About ARL Research

Micro-nano Systems Laboratory

KEYWORDS
  • MEMS/NEMS
  • Bio-nanotech
  • Energy harvester

Micro-nano Systems for biotechnology, nanotechnology, and energy harvesting

In this laboratory, microelectromechanical system (MEMS) design, fabrication, and its application to nano and bio technologies, as well as vibrational energy harvesters, are investigated. Research on nano-scale science and engineering using MEMS devices covers the electro-mechano-thermal characterization of nano-contacts in transmission electron microscopes (TEMs) for in-situ atomic level observations of shapes and dimensions. MEMS tweezers have been developed for capturing, handling, and characterizing DNA, as well as other linear molecules.

Research staff

Research activities

Overall topics

MEMS tools for single cell or molecular manipulation and characterization features

  • ・The structural size and motion accuracy of MEMS devices range from micrometers to nanometers, which allows precise manipulation and measurement of individual cells and molecules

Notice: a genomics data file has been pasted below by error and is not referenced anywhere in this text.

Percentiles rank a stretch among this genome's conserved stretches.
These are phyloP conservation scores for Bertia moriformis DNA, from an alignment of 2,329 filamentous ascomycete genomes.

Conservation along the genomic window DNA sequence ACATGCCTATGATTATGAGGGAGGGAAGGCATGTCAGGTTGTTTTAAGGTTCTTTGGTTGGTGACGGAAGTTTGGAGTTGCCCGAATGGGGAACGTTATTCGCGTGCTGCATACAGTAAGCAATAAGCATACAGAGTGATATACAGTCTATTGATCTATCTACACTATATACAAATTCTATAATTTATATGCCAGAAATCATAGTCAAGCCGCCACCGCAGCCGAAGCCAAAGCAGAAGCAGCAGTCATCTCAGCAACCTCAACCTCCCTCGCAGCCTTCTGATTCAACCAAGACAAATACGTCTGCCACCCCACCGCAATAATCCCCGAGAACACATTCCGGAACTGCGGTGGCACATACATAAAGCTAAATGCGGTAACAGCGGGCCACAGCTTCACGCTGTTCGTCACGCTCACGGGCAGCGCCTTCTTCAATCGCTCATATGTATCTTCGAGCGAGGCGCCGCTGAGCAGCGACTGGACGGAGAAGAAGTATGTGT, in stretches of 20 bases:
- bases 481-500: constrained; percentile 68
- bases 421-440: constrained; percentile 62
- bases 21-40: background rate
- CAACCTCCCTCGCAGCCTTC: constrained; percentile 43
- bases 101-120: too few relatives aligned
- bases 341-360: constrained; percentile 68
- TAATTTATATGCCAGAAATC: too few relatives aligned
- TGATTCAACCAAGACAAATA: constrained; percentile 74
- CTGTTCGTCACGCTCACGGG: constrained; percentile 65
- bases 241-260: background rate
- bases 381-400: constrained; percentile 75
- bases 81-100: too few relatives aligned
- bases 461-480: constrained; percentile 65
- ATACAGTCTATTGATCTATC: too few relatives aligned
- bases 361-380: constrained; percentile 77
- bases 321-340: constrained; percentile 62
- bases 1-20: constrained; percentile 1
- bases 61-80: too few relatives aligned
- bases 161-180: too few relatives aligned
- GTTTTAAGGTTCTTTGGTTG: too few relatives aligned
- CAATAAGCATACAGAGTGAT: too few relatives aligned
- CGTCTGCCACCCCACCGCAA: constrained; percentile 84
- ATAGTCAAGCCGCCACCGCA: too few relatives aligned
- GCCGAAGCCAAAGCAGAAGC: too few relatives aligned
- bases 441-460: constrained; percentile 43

• ・The mechanical properties that represent the biochemical changes of cells and molecules can be monitored in real-time during drug exposure or temperature changes
  • ・Additionally, the use of microfluidic devices and chemical sensors allows a wide variety of experiments

In-situ TEM observations using MEMS-in-TEM setup features

  • ・The electrical, mechanical, thermal, and biochemical properties of a nano-object are measured simultaneously during TEM-atomic-level observation
  • ・MEMS chips have multiple functions such as mechanical stress application, thermal control, and liquid encapsulation.
  • ・Monolithic silicon structures and electrostatic actuation enable very stable observations over several hours

MEMS vibrational energy harvester features

  • ・Electrical power as high as 1 mW can be generated from faint environmental vibrations (~0.1 G)
  • ・Mass fabrication based on MEMS technology is possible
  • ・High conversion efficiency can be achieved due to strong electret formation in a high-aspect-ratio gap

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